New Football Helmet Technology Can Decrease G-Force
(photo courtesy Purdue University)
Football head injury experts at Purdue University say they have developed new helmet technology that would massively decrease the shock to the brain resulting from on-field impact. And the engineers in Purdue's Neurotrauma Group say their approach is getting results for a much smaller investment than the studies done by medical schools.
"The NFLPA just gave $100 million to Harvard," says Eric Nauman, Professor of Biomechanical Engineering. "And our whole investment in this current technology is about $35,000."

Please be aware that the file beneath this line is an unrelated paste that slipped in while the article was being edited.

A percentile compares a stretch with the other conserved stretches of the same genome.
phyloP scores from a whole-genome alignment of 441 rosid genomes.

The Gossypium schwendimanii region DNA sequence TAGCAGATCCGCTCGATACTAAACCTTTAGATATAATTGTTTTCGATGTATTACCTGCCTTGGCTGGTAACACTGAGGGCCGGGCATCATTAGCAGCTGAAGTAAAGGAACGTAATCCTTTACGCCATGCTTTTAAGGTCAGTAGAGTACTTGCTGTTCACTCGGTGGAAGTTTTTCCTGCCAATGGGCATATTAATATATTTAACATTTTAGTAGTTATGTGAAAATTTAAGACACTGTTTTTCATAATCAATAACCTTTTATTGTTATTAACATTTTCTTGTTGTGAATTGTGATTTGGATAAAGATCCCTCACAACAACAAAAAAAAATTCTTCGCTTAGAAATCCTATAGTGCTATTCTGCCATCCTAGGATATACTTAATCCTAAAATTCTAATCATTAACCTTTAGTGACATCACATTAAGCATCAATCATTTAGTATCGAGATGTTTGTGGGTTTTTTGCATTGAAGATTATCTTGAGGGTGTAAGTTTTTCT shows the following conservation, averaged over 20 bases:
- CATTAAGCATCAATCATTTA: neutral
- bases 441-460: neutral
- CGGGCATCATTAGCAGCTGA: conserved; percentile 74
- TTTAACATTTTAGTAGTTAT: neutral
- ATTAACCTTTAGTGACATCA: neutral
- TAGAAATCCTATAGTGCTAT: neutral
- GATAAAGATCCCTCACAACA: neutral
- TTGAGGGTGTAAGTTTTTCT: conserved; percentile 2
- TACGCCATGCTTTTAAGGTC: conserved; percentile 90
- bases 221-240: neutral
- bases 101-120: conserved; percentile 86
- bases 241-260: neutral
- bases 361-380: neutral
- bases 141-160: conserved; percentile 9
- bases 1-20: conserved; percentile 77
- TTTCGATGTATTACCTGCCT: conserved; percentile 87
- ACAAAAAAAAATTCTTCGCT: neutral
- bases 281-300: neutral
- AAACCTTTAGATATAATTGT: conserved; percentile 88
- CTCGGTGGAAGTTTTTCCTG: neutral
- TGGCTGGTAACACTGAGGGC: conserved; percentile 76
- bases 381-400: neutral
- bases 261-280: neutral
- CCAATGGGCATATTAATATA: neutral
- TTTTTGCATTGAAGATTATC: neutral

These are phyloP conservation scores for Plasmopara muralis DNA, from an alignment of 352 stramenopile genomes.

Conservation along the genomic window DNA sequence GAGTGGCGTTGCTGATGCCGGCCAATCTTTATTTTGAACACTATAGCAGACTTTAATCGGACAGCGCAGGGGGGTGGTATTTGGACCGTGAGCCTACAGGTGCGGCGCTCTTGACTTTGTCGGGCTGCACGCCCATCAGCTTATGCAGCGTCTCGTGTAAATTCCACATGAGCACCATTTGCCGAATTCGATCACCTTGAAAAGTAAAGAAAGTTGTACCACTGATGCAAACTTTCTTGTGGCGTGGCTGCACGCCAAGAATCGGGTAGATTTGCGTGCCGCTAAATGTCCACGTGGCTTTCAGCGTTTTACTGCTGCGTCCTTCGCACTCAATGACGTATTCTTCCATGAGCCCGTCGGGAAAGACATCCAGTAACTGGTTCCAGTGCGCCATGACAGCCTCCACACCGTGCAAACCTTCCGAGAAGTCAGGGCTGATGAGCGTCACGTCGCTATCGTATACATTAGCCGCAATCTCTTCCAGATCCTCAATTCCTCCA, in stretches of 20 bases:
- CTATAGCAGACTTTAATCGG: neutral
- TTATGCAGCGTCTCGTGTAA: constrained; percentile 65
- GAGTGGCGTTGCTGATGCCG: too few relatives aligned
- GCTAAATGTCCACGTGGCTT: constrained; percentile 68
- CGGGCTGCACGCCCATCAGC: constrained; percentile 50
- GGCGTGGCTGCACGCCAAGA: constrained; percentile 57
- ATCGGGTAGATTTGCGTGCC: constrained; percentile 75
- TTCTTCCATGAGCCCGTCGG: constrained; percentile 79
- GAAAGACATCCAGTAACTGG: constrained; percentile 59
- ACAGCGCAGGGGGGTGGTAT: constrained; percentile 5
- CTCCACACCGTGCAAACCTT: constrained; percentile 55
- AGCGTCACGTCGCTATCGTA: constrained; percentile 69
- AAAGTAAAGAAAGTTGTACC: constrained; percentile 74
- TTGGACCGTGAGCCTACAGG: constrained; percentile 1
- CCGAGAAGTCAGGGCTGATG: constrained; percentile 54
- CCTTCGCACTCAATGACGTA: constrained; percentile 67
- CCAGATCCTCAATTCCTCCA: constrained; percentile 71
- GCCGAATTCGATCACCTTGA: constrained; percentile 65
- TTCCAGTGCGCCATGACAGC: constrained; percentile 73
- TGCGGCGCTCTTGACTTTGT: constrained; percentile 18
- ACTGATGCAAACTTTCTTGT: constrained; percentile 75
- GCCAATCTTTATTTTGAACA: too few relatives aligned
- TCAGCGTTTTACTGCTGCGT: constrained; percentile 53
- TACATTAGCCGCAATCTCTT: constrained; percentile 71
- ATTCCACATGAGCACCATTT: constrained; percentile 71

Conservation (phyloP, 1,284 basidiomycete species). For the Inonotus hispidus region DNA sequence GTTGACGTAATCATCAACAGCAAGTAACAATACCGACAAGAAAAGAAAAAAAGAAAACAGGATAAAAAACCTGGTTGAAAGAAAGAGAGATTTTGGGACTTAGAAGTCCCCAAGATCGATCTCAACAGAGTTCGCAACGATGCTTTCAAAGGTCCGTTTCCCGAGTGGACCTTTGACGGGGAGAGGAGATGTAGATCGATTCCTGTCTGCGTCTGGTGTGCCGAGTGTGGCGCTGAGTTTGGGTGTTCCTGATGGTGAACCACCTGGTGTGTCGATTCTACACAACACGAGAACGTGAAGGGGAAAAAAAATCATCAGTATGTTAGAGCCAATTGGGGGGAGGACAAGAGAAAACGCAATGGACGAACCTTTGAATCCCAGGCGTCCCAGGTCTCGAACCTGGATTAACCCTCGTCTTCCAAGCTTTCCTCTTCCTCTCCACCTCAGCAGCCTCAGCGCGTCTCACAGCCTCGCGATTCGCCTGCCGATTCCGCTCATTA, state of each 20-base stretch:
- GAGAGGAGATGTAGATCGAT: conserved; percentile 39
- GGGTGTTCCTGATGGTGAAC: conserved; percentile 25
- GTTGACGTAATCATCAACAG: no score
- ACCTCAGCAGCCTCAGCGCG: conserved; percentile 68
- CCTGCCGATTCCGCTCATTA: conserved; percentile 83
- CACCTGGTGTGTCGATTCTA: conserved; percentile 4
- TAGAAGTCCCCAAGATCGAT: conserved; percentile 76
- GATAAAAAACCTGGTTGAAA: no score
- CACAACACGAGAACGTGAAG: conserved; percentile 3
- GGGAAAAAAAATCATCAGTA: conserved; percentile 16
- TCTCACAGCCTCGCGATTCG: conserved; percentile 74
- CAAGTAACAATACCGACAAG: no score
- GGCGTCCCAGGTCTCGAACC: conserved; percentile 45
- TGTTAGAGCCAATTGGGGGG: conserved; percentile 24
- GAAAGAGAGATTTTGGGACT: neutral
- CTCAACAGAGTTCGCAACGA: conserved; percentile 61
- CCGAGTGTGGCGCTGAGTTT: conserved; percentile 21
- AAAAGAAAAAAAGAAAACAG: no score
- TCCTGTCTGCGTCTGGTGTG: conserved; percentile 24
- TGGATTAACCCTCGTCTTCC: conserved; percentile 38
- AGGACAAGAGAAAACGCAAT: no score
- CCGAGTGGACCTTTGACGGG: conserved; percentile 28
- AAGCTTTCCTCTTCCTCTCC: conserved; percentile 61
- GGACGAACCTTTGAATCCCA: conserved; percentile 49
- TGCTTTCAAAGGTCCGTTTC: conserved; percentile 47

Nauman acknowledges that he and his colleagues are not medical doctors. But he says their "engineering perspective" can help address biomedical problems.
Their approach is a polymer-lined helmet. Tests conducted with an Army helmet indicate the approach can reduce the G-force to a player's brain by 50 percent.
"It was about 400 Gs for this type of test--a pretty severe test," says Nauman. "And when we put in our material, we got it down to 186."
The helmets already in use in the National Football League and many college programs are designed to prevent skull fractures. But Nauman says they do nothing to disperse energy. And that, he says, is a critical shortcoming.
Nauman says the next step is to develop a version that can be commercially produced. And there's one other thing to be addressed.
"We have to come up with a name for it," he said.